|Managing Provider Overpayment Problems|
by Mary Jean Geroulo, Stewart Stimmel, LLP, Dallas, Texas
All healthcare providers, from solo practitioners to national healthcare systems, receive incorrect payments from the Medicare program or other federal healthcare payors from time to time. These incorrect payments are frequently in the form of overpayments for which the billed service does not accurately reflect the service furnished by the provider. The vast majority of these incorrect payments are resolved through voluntary refunds or adjustments by the provider, but it is not uncommon for an overpayment problem to go undetected for months, or even years, by both the provider and the payor. Repayment in cases where the number of overpaid claims is substantial, or where the overpayment problem has persisted without correction for long periods of time, can be expensive for the provider who must make restitution, and can also trigger investigations or audits by the Centers for Medicare and Medicaid Services (“CMS”) or the Office of Inspector General (“OIG”) of the Department of Health and Human Services.
A quick search of the Internet will find articles from attorneys, professional associations, and specialty medical associations advising physicians and other healthcare providers against making voluntary disclosures and restitution to Medicare and other federal healthcare programs, for the receipt of overpayments. Although much of this advice is intended for providers for whom the overpayments may trigger federal enforcement activities, penalties, fines, and exclusion from participation in the federal healthcare programs, this advice is also directed, in part, to providers for whom the overpayment problems are the result of an oversight or simple mistake. Advising providers not to disclose is often contrary to federal laws and guidance. However, because disclosure can trigger audits under Medicare Part A by the provider’s fiscal intermediary (“FI”) or under Part B by the provider’s carrier (“Carrier”), or an investigation by the OIG even when there is no evidence of wrongdoing on the part of the provider, it is easy to see why some providers may be inclined to simply correct the practice that led to the overpayment and not disclose or repay. The decision not to repay, can, however, be costly and dangerous.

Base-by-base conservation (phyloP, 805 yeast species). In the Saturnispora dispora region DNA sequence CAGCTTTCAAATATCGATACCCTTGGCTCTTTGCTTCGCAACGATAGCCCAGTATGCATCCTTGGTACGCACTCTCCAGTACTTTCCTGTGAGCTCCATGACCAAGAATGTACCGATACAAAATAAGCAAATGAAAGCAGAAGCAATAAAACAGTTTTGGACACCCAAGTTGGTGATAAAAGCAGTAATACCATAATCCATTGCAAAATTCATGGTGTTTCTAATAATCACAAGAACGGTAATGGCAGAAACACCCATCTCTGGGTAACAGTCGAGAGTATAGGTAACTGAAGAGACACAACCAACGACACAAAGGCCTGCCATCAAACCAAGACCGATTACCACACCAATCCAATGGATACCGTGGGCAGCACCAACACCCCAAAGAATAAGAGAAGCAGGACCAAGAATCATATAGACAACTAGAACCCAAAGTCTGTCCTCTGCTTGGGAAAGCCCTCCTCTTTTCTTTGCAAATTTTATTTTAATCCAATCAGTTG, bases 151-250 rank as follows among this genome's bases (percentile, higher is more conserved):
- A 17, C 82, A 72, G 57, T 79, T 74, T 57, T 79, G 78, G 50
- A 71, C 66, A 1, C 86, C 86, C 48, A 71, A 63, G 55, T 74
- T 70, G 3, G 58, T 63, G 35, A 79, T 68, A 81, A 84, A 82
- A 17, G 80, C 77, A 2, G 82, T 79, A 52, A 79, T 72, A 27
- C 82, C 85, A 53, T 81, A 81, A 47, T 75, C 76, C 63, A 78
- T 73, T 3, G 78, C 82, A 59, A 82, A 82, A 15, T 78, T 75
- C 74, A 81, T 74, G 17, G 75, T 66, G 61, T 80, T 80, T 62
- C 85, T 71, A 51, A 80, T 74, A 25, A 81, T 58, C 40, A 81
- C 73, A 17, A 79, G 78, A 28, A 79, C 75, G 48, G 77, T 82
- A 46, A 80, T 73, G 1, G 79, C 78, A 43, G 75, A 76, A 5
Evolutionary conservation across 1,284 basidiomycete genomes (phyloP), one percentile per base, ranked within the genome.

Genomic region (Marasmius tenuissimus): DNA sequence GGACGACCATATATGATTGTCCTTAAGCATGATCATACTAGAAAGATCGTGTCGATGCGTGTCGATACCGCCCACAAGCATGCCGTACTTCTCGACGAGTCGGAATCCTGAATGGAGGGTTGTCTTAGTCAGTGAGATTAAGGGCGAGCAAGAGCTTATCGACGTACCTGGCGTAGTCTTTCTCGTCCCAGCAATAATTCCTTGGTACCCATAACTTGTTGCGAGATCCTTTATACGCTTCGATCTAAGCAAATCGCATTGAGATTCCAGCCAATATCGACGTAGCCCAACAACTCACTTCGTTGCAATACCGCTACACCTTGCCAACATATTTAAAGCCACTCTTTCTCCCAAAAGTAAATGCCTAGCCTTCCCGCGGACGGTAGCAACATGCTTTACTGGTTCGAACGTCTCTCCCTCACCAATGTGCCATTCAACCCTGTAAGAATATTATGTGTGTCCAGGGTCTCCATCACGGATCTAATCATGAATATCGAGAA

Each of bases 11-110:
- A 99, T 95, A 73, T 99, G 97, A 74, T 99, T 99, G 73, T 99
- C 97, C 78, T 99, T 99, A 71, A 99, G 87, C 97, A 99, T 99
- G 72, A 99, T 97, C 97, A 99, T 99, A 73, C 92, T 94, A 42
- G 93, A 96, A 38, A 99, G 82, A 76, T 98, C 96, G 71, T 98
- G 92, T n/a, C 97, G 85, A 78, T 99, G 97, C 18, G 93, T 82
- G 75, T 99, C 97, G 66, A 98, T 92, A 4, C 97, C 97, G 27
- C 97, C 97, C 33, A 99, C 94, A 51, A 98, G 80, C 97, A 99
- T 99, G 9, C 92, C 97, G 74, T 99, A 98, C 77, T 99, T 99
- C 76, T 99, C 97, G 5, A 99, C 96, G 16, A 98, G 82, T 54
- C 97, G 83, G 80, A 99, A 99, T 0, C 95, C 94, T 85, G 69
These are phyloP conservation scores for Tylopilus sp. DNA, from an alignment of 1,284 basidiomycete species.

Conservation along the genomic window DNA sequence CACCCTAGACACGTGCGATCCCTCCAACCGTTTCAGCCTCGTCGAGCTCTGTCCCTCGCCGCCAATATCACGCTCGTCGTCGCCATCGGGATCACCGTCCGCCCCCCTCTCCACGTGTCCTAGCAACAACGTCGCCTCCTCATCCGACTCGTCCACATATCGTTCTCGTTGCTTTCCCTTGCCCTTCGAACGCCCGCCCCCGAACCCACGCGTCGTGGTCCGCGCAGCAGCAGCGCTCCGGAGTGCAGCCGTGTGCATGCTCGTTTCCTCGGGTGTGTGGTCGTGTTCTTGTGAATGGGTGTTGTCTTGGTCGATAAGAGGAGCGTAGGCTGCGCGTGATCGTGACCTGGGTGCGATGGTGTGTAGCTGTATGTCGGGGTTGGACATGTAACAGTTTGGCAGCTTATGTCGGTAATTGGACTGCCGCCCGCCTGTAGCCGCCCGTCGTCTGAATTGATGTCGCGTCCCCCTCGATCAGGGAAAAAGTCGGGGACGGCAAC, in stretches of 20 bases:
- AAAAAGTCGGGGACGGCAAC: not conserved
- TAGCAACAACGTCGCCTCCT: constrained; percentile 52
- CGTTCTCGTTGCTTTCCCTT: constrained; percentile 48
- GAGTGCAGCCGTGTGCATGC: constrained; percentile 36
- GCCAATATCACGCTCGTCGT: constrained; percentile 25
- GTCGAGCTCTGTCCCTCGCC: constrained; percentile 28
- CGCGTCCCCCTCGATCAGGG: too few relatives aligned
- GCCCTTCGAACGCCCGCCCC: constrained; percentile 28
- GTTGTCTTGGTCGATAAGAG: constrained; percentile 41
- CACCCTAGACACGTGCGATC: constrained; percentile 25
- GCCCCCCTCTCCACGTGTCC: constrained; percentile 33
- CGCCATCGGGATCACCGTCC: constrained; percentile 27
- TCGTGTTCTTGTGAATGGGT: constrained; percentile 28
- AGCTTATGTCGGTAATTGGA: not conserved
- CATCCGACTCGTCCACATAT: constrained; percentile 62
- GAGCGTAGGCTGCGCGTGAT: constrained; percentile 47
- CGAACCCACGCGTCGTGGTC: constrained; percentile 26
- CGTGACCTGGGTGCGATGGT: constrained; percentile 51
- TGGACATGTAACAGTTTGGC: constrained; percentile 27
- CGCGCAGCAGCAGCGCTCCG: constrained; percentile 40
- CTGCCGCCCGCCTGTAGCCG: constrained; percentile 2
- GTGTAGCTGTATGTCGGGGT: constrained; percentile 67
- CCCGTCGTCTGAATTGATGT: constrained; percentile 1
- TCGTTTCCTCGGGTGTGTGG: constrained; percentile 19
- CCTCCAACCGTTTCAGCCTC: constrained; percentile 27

A provider’s obligation to disclose receipt of overpayments from the Medicare program and other federal payors is imposed by statute. 42 U.S.C. §1320a-7b(a)(3 ) is generally interpreted as imposing a duty on providers to disclose receipt of overpayments, whether such overpayments were received innocently or as a result of some impropriety on the part of the provider.
Any person “having knowledge of the occurrence of any event affecting (A) his initial or continued right to any such benefit or payment, or (B) the initial or continued right to any such benefit or payment of any other individual in whose behalf he has applied for or is receiving such benefit or payment, conceals or fails to disclose such event with an intent fraudulently to secure such benefit or payment either in a greater amount or quality than is due or when no such benefit or payment is authorized.”
A provider’s obligation to repay an overpayment is found in the Medicare program regulations. Although providers only have to repay when “at fault” as to the claim that triggered the overpayment, Medicare’s definition of “without fault” is extremely limited. A provider is without fault only when 1) the overpayment is discovered within three years after the payment is made, or 2) when the provider has “exercised reasonable care” in billing for and accepting payment. “Reasonable care” is defined by the Medicare regulations as the provider making full disclosure of all material facts related to the claim and “on the basis of the information available to [the provider], including, but not limited to, the Medicare instructions and regulations, [the provider] had a reasonable basis for assuming that the payment was correct, or if [the provider] had reason to question the payment, [the provider] promptly brought the question to the FI or Carrier’s attention.” Given the volume of guidance published by CMS on issues related to payment of claims, this definition renders most overpayments that are less than three years from the date of service repayable.